Following is an update on DBW’s egeria densa treatment at Discovery Bay…  (a letter from DBW).  Treatment Map below…

Last Thursday, June 23, DBW’s treatment team conducted a field visit. The treatment team included DBW’s environmental scientists and pesticide manager, the State’s federal nexus with the US Agricultural Research Service who is a noted expert in ergeria densa and other invasive plants control, an herbicide biologist with SEPRO Corporation, and myself.

During this trip we visited all of Discovery Bay, carefully examined egeria plants in all parts of the Bay, and took plant and water samples. In addition, we met with a Discovery Bay resident who went over in detail what his experience has been with the egeria this season. We walked his dock and a neighbor’s dock.

Based on all of the scientific data that DBW has collected during the course of treatment (which includes more sampling that any other control project that we can find) and our extensive work on Thursday, we found the following. It is clear that the egeria densa is dying back throughout the Bay, and we fully expect it to continue dying back over the coming weeks and months. The symptoms we saw included translucent leaves, dark brown leaves, loss of plant growing tip, loss of leaves, floating plants (which had not been cut by a harvester), and egeria densa canopies which have dropped (sinking).

However, some areas of Discovery Bay are showing the effects of treatment less than others. This is due to several variables including water flows, water temperature, water depth, wind direction, initial amounts of egeria densa, and area herbicide levels. Consequently, DBW has modified it’s treatment. DBW now plans to treat all areas of areas 1 and 2 for 16 weeks, and to increase treatment levels for the areas which have not progressed to the same extent as others.

DBW will continue to conduct its treatment in full compliance with it’s federal and state law. As you are aware, treating Discovery Bay requires some very difficult balancing because the adjacent agricultural lands receive irrigation water from Discovery Bay. Other Invasive plants. Currently, many aquatic plants exist in Discovery Bay. Bright green fillamentous algae is currently floating on the water in many areas in Discovery Bay. It is not egeria densa. This algae should float away or dissipate when the egeria drops. DBW as asked the federal government for permission to treat this algae; however, no approval as been received at this time. Large mats of pennywort are also floating in Discovery Bay. They will likely float away. Several other types of algae and plants were also seen on the team’s visit.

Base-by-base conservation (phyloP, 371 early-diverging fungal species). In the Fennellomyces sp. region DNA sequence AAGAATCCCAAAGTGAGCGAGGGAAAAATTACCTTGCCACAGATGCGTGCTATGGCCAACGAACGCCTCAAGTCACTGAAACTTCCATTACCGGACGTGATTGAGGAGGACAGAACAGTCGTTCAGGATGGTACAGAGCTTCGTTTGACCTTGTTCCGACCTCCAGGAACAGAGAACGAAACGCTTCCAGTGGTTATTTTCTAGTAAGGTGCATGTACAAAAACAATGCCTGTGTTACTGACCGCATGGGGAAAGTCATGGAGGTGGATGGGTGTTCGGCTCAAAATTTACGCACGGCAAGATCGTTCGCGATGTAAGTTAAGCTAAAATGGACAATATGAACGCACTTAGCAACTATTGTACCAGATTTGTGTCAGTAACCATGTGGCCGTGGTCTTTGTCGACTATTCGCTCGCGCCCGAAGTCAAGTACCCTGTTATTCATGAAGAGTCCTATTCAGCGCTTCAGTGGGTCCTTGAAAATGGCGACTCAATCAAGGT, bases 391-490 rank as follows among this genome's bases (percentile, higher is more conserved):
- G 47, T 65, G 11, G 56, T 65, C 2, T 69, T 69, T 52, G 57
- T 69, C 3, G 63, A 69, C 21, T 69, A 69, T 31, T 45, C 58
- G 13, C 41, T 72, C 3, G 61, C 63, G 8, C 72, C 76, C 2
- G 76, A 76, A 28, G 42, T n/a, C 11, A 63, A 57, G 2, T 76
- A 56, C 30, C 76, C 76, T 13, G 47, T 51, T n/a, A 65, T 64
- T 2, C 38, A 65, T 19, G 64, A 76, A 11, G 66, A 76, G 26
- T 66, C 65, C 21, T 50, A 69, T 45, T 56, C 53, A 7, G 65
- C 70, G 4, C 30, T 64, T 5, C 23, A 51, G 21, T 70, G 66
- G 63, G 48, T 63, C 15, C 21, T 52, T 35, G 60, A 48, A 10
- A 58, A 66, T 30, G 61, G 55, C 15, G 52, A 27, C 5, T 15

Short-Term Versus Long-Term:   As you are aware Discovery Bay has experienced many years of egeria densa infestation. DBW’s treatment this year is the best solution for addressing the problem in 2011. Any belief that the treatment is not working is not based on scientific or observational evidence. Harvesting the egeria will only exacerbate the problem. During our visit we spoke with harvesters who were using machetes to cut the egeria, and we are aware that certain residents have hired a mechanical harvester. The entire community of Discovery Bay will experience the effects of such treatments. DBW has contacted the enforcement arms of USFWS, NOAA, and CDFA for enforcement of laws on unpermitted harvesting which adversely affects water, plants, and wildlife. Please note that DBW will not be conducting this type of treatment in the future. This extensive effort ($3 -$6 million) was implemented to obtain control of the plant at this time. However; the local entities, such as Discovery Bay and County, will be responsible for developing a comprehensive vegetative management plan and carrying out treatment in the future. If DBW’s effort is successful this year, the subsequent treatments will be minor in comparison. DBW’s role in the future will be primarily to provide technical assistance and supplemental application assistance to the County and community. D

BW strongly urges the community to maintain patience and consider short-term v. long-term benefits. DBW thanks the community for all of the updates, information, and suggestions. With respect to the safety issues you have raised, DBW will contact the Contra Costa Sherriff. Please contact me if you would like to discuss.

Lucia C. Becerra Chief Deputy Director / Acting Director

Department of Boating & Waterways



2 thoughts on “Aquatic Weed Update”
  1. The post says ” DBW now plans to treat all areas of areas 1 and 2 for 16 weeks” Where are areas 1& 2? Is there a map out there? What about the rest of DiscoveryBay?

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